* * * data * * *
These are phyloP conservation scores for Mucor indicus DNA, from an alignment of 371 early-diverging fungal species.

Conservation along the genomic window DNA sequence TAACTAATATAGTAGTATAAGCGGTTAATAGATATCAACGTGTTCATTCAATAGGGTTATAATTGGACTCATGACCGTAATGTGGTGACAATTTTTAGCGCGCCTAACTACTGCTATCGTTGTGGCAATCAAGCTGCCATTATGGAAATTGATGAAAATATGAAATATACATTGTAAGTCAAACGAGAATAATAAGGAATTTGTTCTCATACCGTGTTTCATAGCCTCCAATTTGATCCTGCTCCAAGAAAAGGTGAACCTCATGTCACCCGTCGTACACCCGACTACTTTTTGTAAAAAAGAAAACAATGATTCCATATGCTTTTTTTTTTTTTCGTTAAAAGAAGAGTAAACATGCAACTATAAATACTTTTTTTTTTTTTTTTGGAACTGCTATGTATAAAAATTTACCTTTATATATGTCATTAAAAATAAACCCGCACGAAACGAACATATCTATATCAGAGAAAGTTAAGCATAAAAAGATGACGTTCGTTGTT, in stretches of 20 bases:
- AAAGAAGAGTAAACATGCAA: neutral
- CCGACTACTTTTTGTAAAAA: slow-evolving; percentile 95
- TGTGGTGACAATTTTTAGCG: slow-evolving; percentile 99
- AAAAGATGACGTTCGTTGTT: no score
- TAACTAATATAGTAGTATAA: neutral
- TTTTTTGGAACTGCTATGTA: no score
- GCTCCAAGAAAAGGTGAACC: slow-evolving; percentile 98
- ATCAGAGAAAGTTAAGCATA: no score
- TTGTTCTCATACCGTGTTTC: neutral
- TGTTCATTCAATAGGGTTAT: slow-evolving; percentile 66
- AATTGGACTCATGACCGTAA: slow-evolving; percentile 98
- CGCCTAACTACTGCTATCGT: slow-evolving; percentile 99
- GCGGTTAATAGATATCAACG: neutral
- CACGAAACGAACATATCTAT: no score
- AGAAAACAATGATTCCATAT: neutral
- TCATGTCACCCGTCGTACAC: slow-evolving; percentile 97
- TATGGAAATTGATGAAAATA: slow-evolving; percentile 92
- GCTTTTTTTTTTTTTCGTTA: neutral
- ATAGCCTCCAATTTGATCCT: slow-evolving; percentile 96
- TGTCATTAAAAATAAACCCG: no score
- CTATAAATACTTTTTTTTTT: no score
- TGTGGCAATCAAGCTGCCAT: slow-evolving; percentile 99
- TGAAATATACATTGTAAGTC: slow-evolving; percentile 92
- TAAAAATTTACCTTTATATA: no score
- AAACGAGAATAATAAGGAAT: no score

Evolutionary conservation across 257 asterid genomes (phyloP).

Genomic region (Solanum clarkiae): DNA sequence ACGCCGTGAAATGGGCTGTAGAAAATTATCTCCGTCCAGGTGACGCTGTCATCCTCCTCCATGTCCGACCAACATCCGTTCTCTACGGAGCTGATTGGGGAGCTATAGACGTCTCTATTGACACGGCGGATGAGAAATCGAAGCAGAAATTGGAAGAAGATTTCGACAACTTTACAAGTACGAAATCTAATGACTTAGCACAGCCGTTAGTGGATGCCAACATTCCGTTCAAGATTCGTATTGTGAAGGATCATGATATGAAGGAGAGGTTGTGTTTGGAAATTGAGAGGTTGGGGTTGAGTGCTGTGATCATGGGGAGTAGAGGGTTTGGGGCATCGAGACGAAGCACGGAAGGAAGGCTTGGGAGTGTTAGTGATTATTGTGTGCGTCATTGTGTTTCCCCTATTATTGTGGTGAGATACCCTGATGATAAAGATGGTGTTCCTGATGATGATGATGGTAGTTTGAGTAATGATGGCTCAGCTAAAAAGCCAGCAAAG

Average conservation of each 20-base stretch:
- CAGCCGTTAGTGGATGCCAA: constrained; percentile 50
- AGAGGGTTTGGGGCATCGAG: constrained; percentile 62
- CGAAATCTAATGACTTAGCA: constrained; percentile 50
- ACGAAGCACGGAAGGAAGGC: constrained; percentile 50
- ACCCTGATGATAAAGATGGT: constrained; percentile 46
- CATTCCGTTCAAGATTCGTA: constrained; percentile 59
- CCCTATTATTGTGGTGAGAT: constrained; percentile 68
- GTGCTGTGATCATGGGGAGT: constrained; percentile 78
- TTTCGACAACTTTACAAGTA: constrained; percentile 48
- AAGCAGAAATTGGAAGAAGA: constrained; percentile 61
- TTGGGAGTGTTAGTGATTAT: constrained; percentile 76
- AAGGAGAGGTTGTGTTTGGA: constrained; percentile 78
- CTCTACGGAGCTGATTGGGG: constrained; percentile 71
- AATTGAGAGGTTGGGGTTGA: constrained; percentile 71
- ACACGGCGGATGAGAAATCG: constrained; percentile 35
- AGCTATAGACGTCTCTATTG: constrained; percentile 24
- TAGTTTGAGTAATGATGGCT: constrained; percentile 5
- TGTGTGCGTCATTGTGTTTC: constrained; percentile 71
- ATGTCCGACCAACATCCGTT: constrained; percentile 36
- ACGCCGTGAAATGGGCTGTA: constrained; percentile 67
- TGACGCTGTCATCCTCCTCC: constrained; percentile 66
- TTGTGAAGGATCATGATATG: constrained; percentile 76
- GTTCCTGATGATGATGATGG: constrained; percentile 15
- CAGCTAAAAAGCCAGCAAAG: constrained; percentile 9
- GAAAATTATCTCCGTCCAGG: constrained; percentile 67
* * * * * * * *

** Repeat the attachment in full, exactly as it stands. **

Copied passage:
These are phyloP conservation scores for Mucor indicus DNA, from an alignment of 371 early-diverging fungal species.

Conservation along the genomic window DNA sequence TAACTAATATAGTAGTATAAGCGGTTAATAGATATCAACGTGTTCATTCAATAGGGTTATAATTGGACTCATGACCGTAATGTGGTGACAATTTTTAGCGCGCCTAACTACTGCTATCGTTGTGGCAATCAAGCTGCCATTATGGAAATTGATGAAAATATGAAATATACATTGTAAGTCAAACGAGAATAATAAGGAATTTGTTCTCATACCGTGTTTCATAGCCTCCAATTTGATCCTGCTCCAAGAAAAGGTGAACCTCATGTCACCCGTCGTACACCCGACTACTTTTTGTAAAAAAGAAAACAATGATTCCATATGCTTTTTTTTTTTTTCGTTAAAAGAAGAGTAAACATGCAACTATAAATACTTTTTTTTTTTTTTTTGGAACTGCTATGTATAAAAATTTACCTTTATATATGTCATTAAAAATAAACCCGCACGAAACGAACATATCTATATCAGAGAAAGTTAAGCATAAAAAGATGACGTTCGTTGTT, in stretches of 20 bases:
- AAAGAAGAGTAAACATGCAA: neutral
- CCGACTACTTTTTGTAAAAA: slow-evolving; percentile 95
- TGTGGTGACAATTTTTAGCG: slow-evolving; percentile 99
- AAAAGATGACGTTCGTTGTT: no score
- TAACTAATATAGTAGTATAA: neutral
- TTTTTTGGAACTGCTATGTA: no score
- GCTCCAAGAAAAGGTGAACC: slow-evolving; percentile 98
- ATCAGAGAAAGTTAAGCATA: no score
- TTGTTCTCATACCGTGTTTC: neutral
- TGTTCATTCAATAGGGTTAT: slow-evolving; percentile 66
- AATTGGACTCATGACCGTAA: slow-evolving; percentile 98
- CGCCTAACTACTGCTATCGT: slow-evolving; percentile 99
- GCGGTTAATAGATATCAACG: neutral
- CACGAAACGAACATATCTAT: no score
- AGAAAACAATGATTCCATAT: neutral
- TCATGTCACCCGTCGTACAC: slow-evolving; percentile 97
- TATGGAAATTGATGAAAATA: slow-evolving; percentile 92
- GCTTTTTTTTTTTTTCGTTA: neutral
- ATAGCCTCCAATTTGATCCT: slow-evolving; percentile 96
- TGTCATTAAAAATAAACCCG: no score
- CTATAAATACTTTTTTTTTT: no score
- TGTGGCAATCAAGCTGCCAT: slow-evolving; percentile 99
- TGAAATATACATTGTAAGTC: slow-evolving; percentile 92
- TAAAAATTTACCTTTATATA: no score
- AAACGAGAATAATAAGGAAT: no score

Evolutionary conservation across 257 asterid genomes (phyloP).

Genomic region (Solanum clarkiae): DNA sequence ACGCCGTGAAATGGGCTGTAGAAAATTATCTCCGTCCAGGTGACGCTGTCATCCTCCTCCATGTCCGACCAACATCCGTTCTCTACGGAGCTGATTGGGGAGCTATAGACGTCTCTATTGACACGGCGGATGAGAAATCGAAGCAGAAATTGGAAGAAGATTTCGACAACTTTACAAGTACGAAATCTAATGACTTAGCACAGCCGTTAGTGGATGCCAACATTCCGTTCAAGATTCGTATTGTGAAGGATCATGATATGAAGGAGAGGTTGTGTTTGGAAATTGAGAGGTTGGGGTTGAGTGCTGTGATCATGGGGAGTAGAGGGTTTGGGGCATCGAGACGAAGCACGGAAGGAAGGCTTGGGAGTGTTAGTGATTATTGTGTGCGTCATTGTGTTTCCCCTATTATTGTGGTGAGATACCCTGATGATAAAGATGGTGTTCCTGATGATGATGATGGTAGTTTGAGTAATGATGGCTCAGCTAAAAAGCCAGCAAAG

Average conservation of each 20-base stretch:
- CAGCCGTTAGTGGATGCCAA: constrained; percentile 50
- AGAGGGTTTGGGGCATCGAG: constrained; percentile 62
- CGAAATCTAATGACTTAGCA: constrained; percentile 50
- ACGAAGCACGGAAGGAAGGC: constrained; percentile 50
- ACCCTGATGATAAAGATGGT: constrained; percentile 46
- CATTCCGTTCAAGATTCGTA: constrained; percentile 59
- CCCTATTATTGTGGTGAGAT: constrained; percentile 68
- GTGCTGTGATCATGGGGAGT: constrained; percentile 78
- TTTCGACAACTTTACAAGTA: constrained; percentile 48
- AAGCAGAAATTGGAAGAAGA: constrained; percentile 61
- TTGGGAGTGTTAGTGATTAT: constrained; percentile 76
- AAGGAGAGGTTGTGTTTGGA: constrained; percentile 78
- CTCTACGGAGCTGATTGGGG: constrained; percentile 71
- AATTGAGAGGTTGGGGTTGA: constrained; percentile 71
- ACACGGCGGATGAGAAATCG: constrained; percentile 35
- AGCTATAGACGTCTCTATTG: constrained; percentile 24
- TAGTTTGAGTAATGATGGCT: constrained; percentile 5
- TGTGTGCGTCATTGTGTTTC: constrained; percentile 71
- ATGTCCGACCAACATCCGTT: constrained; percentile 36
- ACGCCGTGAAATGGGCTGTA: constrained; percentile 67
- TGACGCTGTCATCCTCCTCC: constrained; percentile 66
- TTGTGAAGGATCATGATATG: constrained; percentile 76
- GTTCCTGATGATGATGATGG: constrained; percentile 15
- CAGCTAAAAAGCCAGCAAAG: constrained; percentile 9
- GAAAATTATCTCCGTCCAGG: constrained; percentile 67